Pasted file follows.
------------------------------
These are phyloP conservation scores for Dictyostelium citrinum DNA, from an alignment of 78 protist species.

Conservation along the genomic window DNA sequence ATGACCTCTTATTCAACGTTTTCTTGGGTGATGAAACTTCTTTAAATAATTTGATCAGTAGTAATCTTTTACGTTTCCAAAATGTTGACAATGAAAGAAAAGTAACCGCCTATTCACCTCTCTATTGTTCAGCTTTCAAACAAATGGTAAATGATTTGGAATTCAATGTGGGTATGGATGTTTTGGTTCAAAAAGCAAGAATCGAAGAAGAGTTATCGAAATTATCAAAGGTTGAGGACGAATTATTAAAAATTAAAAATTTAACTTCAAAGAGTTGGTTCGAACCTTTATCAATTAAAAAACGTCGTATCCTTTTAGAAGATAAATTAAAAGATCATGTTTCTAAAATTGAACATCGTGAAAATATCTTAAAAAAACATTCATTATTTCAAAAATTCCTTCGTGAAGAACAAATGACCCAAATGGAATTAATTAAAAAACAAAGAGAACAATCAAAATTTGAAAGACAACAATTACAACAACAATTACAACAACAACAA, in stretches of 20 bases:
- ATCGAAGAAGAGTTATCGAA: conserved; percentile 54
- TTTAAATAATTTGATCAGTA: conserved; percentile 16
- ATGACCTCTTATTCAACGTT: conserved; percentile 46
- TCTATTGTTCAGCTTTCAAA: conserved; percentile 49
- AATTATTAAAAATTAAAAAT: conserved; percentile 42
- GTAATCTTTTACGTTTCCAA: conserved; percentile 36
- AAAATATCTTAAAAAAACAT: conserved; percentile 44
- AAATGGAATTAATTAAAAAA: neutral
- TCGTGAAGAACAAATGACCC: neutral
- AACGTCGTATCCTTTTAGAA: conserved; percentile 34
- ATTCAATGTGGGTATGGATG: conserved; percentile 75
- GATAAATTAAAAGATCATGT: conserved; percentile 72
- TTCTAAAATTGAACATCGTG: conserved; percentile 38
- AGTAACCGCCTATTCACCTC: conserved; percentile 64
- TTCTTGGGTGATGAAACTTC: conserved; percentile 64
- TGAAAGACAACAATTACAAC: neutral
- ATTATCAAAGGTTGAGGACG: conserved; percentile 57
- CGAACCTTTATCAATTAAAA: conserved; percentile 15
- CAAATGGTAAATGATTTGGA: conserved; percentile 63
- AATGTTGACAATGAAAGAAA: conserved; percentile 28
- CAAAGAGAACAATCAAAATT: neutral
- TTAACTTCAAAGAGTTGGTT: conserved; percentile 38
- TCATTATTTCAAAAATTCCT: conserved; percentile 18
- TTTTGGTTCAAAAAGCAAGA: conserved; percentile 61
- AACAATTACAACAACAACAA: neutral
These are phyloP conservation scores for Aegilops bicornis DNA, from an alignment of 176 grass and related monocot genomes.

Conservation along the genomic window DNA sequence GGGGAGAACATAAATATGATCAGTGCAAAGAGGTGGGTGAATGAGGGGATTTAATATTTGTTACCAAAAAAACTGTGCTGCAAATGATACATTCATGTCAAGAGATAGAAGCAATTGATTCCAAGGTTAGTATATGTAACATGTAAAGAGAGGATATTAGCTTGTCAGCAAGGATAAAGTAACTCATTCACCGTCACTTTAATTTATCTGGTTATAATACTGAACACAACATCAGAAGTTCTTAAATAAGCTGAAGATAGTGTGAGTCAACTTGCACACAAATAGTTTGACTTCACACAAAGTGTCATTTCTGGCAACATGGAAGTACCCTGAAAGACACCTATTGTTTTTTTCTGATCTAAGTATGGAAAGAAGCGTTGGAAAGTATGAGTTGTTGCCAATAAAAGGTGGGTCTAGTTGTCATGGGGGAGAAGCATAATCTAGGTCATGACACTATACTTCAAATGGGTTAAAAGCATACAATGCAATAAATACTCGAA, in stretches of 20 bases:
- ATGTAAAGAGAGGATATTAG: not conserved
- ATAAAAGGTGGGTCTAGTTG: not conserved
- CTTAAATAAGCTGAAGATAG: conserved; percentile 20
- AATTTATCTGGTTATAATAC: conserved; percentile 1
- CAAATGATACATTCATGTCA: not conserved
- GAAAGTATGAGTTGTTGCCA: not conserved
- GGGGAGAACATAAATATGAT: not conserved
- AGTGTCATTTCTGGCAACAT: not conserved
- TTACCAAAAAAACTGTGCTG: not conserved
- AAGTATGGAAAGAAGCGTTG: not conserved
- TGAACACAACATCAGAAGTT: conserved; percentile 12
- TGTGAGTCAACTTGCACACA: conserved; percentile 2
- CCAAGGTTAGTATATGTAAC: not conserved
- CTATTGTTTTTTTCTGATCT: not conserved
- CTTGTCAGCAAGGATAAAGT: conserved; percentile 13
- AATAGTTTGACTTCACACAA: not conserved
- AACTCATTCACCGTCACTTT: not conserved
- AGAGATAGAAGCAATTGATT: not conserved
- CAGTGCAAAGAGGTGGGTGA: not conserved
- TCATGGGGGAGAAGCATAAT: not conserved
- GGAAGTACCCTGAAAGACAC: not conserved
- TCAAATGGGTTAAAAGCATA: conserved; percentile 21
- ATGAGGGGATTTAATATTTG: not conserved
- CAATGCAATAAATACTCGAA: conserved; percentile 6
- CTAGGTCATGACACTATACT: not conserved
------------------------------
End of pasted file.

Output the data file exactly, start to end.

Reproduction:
These are phyloP conservation scores for Dictyostelium citrinum DNA, from an alignment of 78 protist species.

Conservation along the genomic window DNA sequence ATGACCTCTTATTCAACGTTTTCTTGGGTGATGAAACTTCTTTAAATAATTTGATCAGTAGTAATCTTTTACGTTTCCAAAATGTTGACAATGAAAGAAAAGTAACCGCCTATTCACCTCTCTATTGTTCAGCTTTCAAACAAATGGTAAATGATTTGGAATTCAATGTGGGTATGGATGTTTTGGTTCAAAAAGCAAGAATCGAAGAAGAGTTATCGAAATTATCAAAGGTTGAGGACGAATTATTAAAAATTAAAAATTTAACTTCAAAGAGTTGGTTCGAACCTTTATCAATTAAAAAACGTCGTATCCTTTTAGAAGATAAATTAAAAGATCATGTTTCTAAAATTGAACATCGTGAAAATATCTTAAAAAAACATTCATTATTTCAAAAATTCCTTCGTGAAGAACAAATGACCCAAATGGAATTAATTAAAAAACAAAGAGAACAATCAAAATTTGAAAGACAACAATTACAACAACAATTACAACAACAACAA, in stretches of 20 bases:
- ATCGAAGAAGAGTTATCGAA: conserved; percentile 54
- TTTAAATAATTTGATCAGTA: conserved; percentile 16
- ATGACCTCTTATTCAACGTT: conserved; percentile 46
- TCTATTGTTCAGCTTTCAAA: conserved; percentile 49
- AATTATTAAAAATTAAAAAT: conserved; percentile 42
- GTAATCTTTTACGTTTCCAA: conserved; percentile 36
- AAAATATCTTAAAAAAACAT: conserved; percentile 44
- AAATGGAATTAATTAAAAAA: neutral
- TCGTGAAGAACAAATGACCC: neutral
- AACGTCGTATCCTTTTAGAA: conserved; percentile 34
- ATTCAATGTGGGTATGGATG: conserved; percentile 75
- GATAAATTAAAAGATCATGT: conserved; percentile 72
- TTCTAAAATTGAACATCGTG: conserved; percentile 38
- AGTAACCGCCTATTCACCTC: conserved; percentile 64
- TTCTTGGGTGATGAAACTTC: conserved; percentile 64
- TGAAAGACAACAATTACAAC: neutral
- ATTATCAAAGGTTGAGGACG: conserved; percentile 57
- CGAACCTTTATCAATTAAAA: conserved; percentile 15
- CAAATGGTAAATGATTTGGA: conserved; percentile 63
- AATGTTGACAATGAAAGAAA: conserved; percentile 28
- CAAAGAGAACAATCAAAATT: neutral
- TTAACTTCAAAGAGTTGGTT: conserved; percentile 38
- TCATTATTTCAAAAATTCCT: conserved; percentile 18
- TTTTGGTTCAAAAAGCAAGA: conserved; percentile 61
- AACAATTACAACAACAACAA: neutral
These are phyloP conservation scores for Aegilops bicornis DNA, from an alignment of 176 grass and related monocot genomes.

Conservation along the genomic window DNA sequence GGGGAGAACATAAATATGATCAGTGCAAAGAGGTGGGTGAATGAGGGGATTTAATATTTGTTACCAAAAAAACTGTGCTGCAAATGATACATTCATGTCAAGAGATAGAAGCAATTGATTCCAAGGTTAGTATATGTAACATGTAAAGAGAGGATATTAGCTTGTCAGCAAGGATAAAGTAACTCATTCACCGTCACTTTAATTTATCTGGTTATAATACTGAACACAACATCAGAAGTTCTTAAATAAGCTGAAGATAGTGTGAGTCAACTTGCACACAAATAGTTTGACTTCACACAAAGTGTCATTTCTGGCAACATGGAAGTACCCTGAAAGACACCTATTGTTTTTTTCTGATCTAAGTATGGAAAGAAGCGTTGGAAAGTATGAGTTGTTGCCAATAAAAGGTGGGTCTAGTTGTCATGGGGGAGAAGCATAATCTAGGTCATGACACTATACTTCAAATGGGTTAAAAGCATACAATGCAATAAATACTCGAA, in stretches of 20 bases:
- ATGTAAAGAGAGGATATTAG: not conserved
- ATAAAAGGTGGGTCTAGTTG: not conserved
- CTTAAATAAGCTGAAGATAG: conserved; percentile 20
- AATTTATCTGGTTATAATAC: conserved; percentile 1
- CAAATGATACATTCATGTCA: not conserved
- GAAAGTATGAGTTGTTGCCA: not conserved
- GGGGAGAACATAAATATGAT: not conserved
- AGTGTCATTTCTGGCAACAT: not conserved
- TTACCAAAAAAACTGTGCTG: not conserved
- AAGTATGGAAAGAAGCGTTG: not conserved
- TGAACACAACATCAGAAGTT: conserved; percentile 12
- TGTGAGTCAACTTGCACACA: conserved; percentile 2
- CCAAGGTTAGTATATGTAAC: not conserved
- CTATTGTTTTTTTCTGATCT: not conserved
- CTTGTCAGCAAGGATAAAGT: conserved; percentile 13
- AATAGTTTGACTTCACACAA: not conserved
- AACTCATTCACCGTCACTTT: not conserved
- AGAGATAGAAGCAATTGATT: not conserved
- CAGTGCAAAGAGGTGGGTGA: not conserved
- TCATGGGGGAGAAGCATAAT: not conserved
- GGAAGTACCCTGAAAGACAC: not conserved
- TCAAATGGGTTAAAAGCATA: conserved; percentile 21
- ATGAGGGGATTTAATATTTG: not conserved
- CAATGCAATAAATACTCGAA: conserved; percentile 6
- CTAGGTCATGACACTATACT: not conserved